always been a tough task but
when it comes to learning
while working, it’s really like
walking on a tight rope. And the situation may be worse if you are returning to
your studies after a gap and also have a
family to look after.
This I realised only lately when a
friend of mine, who’s a call centre trainer, decided to do his MBA. Because of
work his timings, he managed to get
admission in the morning shift of a local
business studies institute. There he sat
with a group of non-serious students of
around 25 years of age. Hoping to get
some individual attention from his teachers when resuming his studies after such
a long time, he was given none whatsoever. Failing to understand his needs, the
teachers treated him just like any other
Another hurdle in his pursuing a
decent education was his family’s
demands. They just wouldn’t let him
study in peace. Thus, completing assignments on time became close to
impossible but when he approached his class fellows in the hope of
getting some guidance from them, they were either partying with others
their own age or were
running out of mobile phone batteries or
balance to speak to him.
And then just before the examinations, came the notification that he was
not eligible to sit for exams because of
his low attendance during classes. It was
an uphill task, making the management
understand his problems. Finally, when
he was allowed to take the exam, the
result was quite predictable. My friend
quit his studies.
Many people at different stages of
their life have been known to go back to
their studies in order to cope with the
changing and challenging demands of
their respective professions. They may
be upgrading their knowledge to find a
better job, get a raise or secure a good
job along with their future.
However, studying while holding
down a job has never been easy. There
are a number of obstacles lying in your
First of all, there is the difference
between you and your fellow students.
This may not just be a gap in age but a
difference in the conscious level. The
other students may not have entered
their practical life as yet and thus, being
slightly less mature, they may be at a different cognitive level althogether, which
would lead to your feeling like a lonely
Second, if the teachers don’t realise
the cognitive differences, they may,
although unintentionally, end up hurting
you emotionally. It adds fuel to fire if
your family too isn’t cooperative.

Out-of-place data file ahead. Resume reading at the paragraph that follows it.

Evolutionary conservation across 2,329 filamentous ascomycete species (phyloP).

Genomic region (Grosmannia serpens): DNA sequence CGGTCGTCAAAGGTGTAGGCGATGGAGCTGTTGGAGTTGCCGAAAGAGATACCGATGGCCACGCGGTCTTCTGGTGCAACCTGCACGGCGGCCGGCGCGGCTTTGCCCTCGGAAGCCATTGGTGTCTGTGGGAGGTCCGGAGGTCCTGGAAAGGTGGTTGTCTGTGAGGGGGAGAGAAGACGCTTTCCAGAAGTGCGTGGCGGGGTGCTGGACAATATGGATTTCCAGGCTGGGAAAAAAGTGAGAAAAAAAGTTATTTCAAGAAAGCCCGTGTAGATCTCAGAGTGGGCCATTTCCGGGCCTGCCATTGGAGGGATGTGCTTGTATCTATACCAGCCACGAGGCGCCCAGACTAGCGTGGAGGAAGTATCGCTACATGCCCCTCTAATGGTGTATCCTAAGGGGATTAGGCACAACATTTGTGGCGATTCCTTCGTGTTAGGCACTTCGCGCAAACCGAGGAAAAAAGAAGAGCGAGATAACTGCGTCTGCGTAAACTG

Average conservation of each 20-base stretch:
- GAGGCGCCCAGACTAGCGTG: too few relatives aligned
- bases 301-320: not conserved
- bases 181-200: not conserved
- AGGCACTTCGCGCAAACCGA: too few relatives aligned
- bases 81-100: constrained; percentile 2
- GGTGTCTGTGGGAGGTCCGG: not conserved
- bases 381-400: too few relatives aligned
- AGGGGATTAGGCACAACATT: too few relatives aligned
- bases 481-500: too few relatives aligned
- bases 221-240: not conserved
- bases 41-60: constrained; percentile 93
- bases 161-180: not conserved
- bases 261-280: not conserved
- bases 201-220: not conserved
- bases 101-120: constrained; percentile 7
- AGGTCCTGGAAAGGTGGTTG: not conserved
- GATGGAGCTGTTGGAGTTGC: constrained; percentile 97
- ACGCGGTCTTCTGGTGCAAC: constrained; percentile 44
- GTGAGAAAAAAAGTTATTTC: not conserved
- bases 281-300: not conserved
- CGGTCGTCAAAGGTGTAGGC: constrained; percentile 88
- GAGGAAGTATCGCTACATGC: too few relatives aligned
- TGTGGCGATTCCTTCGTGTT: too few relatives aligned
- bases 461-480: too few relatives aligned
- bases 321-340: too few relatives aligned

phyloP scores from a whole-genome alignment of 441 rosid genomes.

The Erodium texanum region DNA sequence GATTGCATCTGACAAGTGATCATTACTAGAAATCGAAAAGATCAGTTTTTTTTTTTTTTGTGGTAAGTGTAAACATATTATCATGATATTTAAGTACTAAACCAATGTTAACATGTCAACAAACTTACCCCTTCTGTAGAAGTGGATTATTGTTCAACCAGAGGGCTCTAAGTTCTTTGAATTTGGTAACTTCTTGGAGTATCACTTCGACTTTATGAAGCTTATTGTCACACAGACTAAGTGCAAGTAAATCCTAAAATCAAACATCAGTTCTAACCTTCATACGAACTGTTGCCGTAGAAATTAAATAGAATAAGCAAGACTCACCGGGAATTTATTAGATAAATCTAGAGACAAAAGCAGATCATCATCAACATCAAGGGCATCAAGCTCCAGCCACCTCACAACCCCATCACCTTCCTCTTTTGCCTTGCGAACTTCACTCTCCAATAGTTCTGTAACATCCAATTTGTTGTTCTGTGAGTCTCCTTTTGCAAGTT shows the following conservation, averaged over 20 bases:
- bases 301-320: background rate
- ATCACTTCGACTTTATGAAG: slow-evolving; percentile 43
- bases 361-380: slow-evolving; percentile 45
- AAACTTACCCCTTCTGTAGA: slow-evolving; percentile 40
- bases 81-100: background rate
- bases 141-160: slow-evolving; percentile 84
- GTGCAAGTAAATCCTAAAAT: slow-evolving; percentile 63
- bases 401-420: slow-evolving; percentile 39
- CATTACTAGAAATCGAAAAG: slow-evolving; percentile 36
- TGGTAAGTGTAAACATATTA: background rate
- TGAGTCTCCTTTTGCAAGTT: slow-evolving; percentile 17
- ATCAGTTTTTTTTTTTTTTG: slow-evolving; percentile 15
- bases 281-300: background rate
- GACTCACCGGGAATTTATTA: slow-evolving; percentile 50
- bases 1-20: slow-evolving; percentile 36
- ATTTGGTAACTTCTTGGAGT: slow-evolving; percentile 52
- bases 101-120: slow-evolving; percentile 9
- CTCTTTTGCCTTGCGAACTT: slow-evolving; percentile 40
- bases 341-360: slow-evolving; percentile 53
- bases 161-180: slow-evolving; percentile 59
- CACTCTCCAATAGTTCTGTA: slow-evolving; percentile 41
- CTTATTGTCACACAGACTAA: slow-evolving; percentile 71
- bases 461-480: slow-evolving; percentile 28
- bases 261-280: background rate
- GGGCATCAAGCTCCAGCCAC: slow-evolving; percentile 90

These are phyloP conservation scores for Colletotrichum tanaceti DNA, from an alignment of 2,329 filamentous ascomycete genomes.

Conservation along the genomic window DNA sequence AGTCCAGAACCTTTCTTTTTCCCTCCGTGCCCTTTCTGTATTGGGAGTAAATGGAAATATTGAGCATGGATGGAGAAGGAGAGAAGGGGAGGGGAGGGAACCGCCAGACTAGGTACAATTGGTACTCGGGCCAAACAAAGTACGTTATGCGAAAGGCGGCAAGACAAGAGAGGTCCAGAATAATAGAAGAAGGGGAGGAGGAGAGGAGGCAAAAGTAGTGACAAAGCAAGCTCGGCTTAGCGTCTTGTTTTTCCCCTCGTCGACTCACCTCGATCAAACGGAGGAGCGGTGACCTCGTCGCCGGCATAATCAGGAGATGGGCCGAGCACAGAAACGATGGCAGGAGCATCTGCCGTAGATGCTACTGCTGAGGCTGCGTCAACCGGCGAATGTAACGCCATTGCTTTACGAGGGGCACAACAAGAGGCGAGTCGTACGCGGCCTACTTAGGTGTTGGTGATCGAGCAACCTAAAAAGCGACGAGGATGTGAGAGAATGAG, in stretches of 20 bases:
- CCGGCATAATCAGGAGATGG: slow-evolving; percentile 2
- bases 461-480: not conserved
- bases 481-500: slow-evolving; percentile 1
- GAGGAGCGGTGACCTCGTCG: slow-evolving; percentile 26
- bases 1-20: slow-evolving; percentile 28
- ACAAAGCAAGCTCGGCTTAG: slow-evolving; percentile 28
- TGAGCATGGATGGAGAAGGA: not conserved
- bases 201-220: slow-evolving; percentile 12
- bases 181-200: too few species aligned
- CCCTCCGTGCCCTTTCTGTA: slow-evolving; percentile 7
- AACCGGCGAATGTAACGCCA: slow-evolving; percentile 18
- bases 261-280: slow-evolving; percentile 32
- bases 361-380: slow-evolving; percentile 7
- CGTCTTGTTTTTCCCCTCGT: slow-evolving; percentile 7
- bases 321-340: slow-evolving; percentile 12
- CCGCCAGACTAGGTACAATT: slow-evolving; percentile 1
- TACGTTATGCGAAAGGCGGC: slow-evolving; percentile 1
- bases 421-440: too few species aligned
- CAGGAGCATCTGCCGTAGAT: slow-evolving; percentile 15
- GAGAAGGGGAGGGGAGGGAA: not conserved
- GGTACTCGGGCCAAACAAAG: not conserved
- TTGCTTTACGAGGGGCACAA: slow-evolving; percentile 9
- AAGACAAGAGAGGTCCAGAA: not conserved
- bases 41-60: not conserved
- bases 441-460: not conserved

Office load, assignment preparation,
scarcity of quality time for education
accompanied by family routine demands
and sleeplessness are potential discouragements.
Mentally and physically, you are
always less vigilant or attentive than the
others students who only have their studies to worry about. Fatigue and tiredness
add to boredom, making you feel pressured.
It can be even worse if you are a
woman attending night school. The
evening timings may clash with a number of things including unavailability of
transport, household chores, socialising,
Although these tribulations may
sound acute and stern, you can take a
few simple measures to remedy the situation.
Your learning endeavours should be
well-planned. If possible, select a place
of study that is near your residence or
place of work to avoid transport problems. Also try and take your boss or
office management into confidence.
Meet the teachers at your place of
study and let them know of your other
responsibilities along with the purpose
and need for your studying further.
Talk to your family members also. Try
and prepare them mentally to themselves
learn how to cope with routine matters
and minor crises at home instead of coming to you for just about everything.
Maybe you could also try and find out
if any of your friends or colleagues plan
to enroll themselves in a similar programme either now or later on. You
could then coordinate with them and try
to join with them. And last but not least, make sure you
have enough leave accumulated before
entering a study programme just so you
can apply for leave before your examinations.